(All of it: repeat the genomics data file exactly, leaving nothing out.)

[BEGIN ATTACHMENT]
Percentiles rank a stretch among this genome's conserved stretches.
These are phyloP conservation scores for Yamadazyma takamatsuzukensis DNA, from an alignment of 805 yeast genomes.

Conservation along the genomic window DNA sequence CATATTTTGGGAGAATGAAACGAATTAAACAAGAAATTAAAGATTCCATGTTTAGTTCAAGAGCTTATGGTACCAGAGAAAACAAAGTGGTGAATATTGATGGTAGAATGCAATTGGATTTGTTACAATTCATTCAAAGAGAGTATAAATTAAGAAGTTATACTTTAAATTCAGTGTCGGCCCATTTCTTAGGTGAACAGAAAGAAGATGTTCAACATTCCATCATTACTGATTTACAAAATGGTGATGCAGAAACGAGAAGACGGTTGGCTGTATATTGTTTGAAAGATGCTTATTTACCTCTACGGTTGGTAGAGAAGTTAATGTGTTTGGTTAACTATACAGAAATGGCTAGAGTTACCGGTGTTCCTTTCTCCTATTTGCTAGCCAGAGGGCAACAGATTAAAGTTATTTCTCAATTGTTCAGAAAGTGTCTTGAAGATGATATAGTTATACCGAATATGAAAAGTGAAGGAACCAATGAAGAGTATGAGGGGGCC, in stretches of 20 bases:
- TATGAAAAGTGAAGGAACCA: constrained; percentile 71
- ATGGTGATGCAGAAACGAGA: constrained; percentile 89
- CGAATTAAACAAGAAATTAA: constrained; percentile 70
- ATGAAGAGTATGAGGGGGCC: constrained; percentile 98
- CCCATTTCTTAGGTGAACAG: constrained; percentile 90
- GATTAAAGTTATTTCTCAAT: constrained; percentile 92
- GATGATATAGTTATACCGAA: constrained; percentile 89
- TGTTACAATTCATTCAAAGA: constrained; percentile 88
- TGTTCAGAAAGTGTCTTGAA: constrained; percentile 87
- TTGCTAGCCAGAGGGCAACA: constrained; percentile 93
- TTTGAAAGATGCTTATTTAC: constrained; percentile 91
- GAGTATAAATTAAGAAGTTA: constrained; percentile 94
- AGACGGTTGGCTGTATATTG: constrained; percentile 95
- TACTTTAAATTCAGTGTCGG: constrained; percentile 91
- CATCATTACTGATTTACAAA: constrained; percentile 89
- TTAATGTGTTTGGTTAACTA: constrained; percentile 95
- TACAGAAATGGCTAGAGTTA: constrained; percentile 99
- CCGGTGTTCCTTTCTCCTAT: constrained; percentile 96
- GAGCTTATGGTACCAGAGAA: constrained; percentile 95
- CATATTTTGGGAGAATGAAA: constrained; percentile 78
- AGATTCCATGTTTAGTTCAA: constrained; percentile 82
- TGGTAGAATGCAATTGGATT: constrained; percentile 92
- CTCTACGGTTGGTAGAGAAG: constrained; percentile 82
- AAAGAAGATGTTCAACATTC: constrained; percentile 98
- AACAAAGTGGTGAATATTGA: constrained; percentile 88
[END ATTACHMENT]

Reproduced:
Percentiles rank a stretch among this genome's conserved stretches.
These are phyloP conservation scores for Yamadazyma takamatsuzukensis DNA, from an alignment of 805 yeast genomes.

Conservation along the genomic window DNA sequence CATATTTTGGGAGAATGAAACGAATTAAACAAGAAATTAAAGATTCCATGTTTAGTTCAAGAGCTTATGGTACCAGAGAAAACAAAGTGGTGAATATTGATGGTAGAATGCAATTGGATTTGTTACAATTCATTCAAAGAGAGTATAAATTAAGAAGTTATACTTTAAATTCAGTGTCGGCCCATTTCTTAGGTGAACAGAAAGAAGATGTTCAACATTCCATCATTACTGATTTACAAAATGGTGATGCAGAAACGAGAAGACGGTTGGCTGTATATTGTTTGAAAGATGCTTATTTACCTCTACGGTTGGTAGAGAAGTTAATGTGTTTGGTTAACTATACAGAAATGGCTAGAGTTACCGGTGTTCCTTTCTCCTATTTGCTAGCCAGAGGGCAACAGATTAAAGTTATTTCTCAATTGTTCAGAAAGTGTCTTGAAGATGATATAGTTATACCGAATATGAAAAGTGAAGGAACCAATGAAGAGTATGAGGGGGCC, in stretches of 20 bases:
- TATGAAAAGTGAAGGAACCA: constrained; percentile 71
- ATGGTGATGCAGAAACGAGA: constrained; percentile 89
- CGAATTAAACAAGAAATTAA: constrained; percentile 70
- ATGAAGAGTATGAGGGGGCC: constrained; percentile 98
- CCCATTTCTTAGGTGAACAG: constrained; percentile 90
- GATTAAAGTTATTTCTCAAT: constrained; percentile 92
- GATGATATAGTTATACCGAA: constrained; percentile 89
- TGTTACAATTCATTCAAAGA: constrained; percentile 88
- TGTTCAGAAAGTGTCTTGAA: constrained; percentile 87
- TTGCTAGCCAGAGGGCAACA: constrained; percentile 93
- TTTGAAAGATGCTTATTTAC: constrained; percentile 91
- GAGTATAAATTAAGAAGTTA: constrained; percentile 94
- AGACGGTTGGCTGTATATTG: constrained; percentile 95
- TACTTTAAATTCAGTGTCGG: constrained; percentile 91
- CATCATTACTGATTTACAAA: constrained; percentile 89
- TTAATGTGTTTGGTTAACTA: constrained; percentile 95
- TACAGAAATGGCTAGAGTTA: constrained; percentile 99
- CCGGTGTTCCTTTCTCCTAT: constrained; percentile 96
- GAGCTTATGGTACCAGAGAA: constrained; percentile 95
- CATATTTTGGGAGAATGAAA: constrained; percentile 78
- AGATTCCATGTTTAGTTCAA: constrained; percentile 82
- TGGTAGAATGCAATTGGATT: constrained; percentile 92
- CTCTACGGTTGGTAGAGAAG: constrained; percentile 82
- AAAGAAGATGTTCAACATTC: constrained; percentile 98
- AACAAAGTGGTGAATATTGA: constrained; percentile 88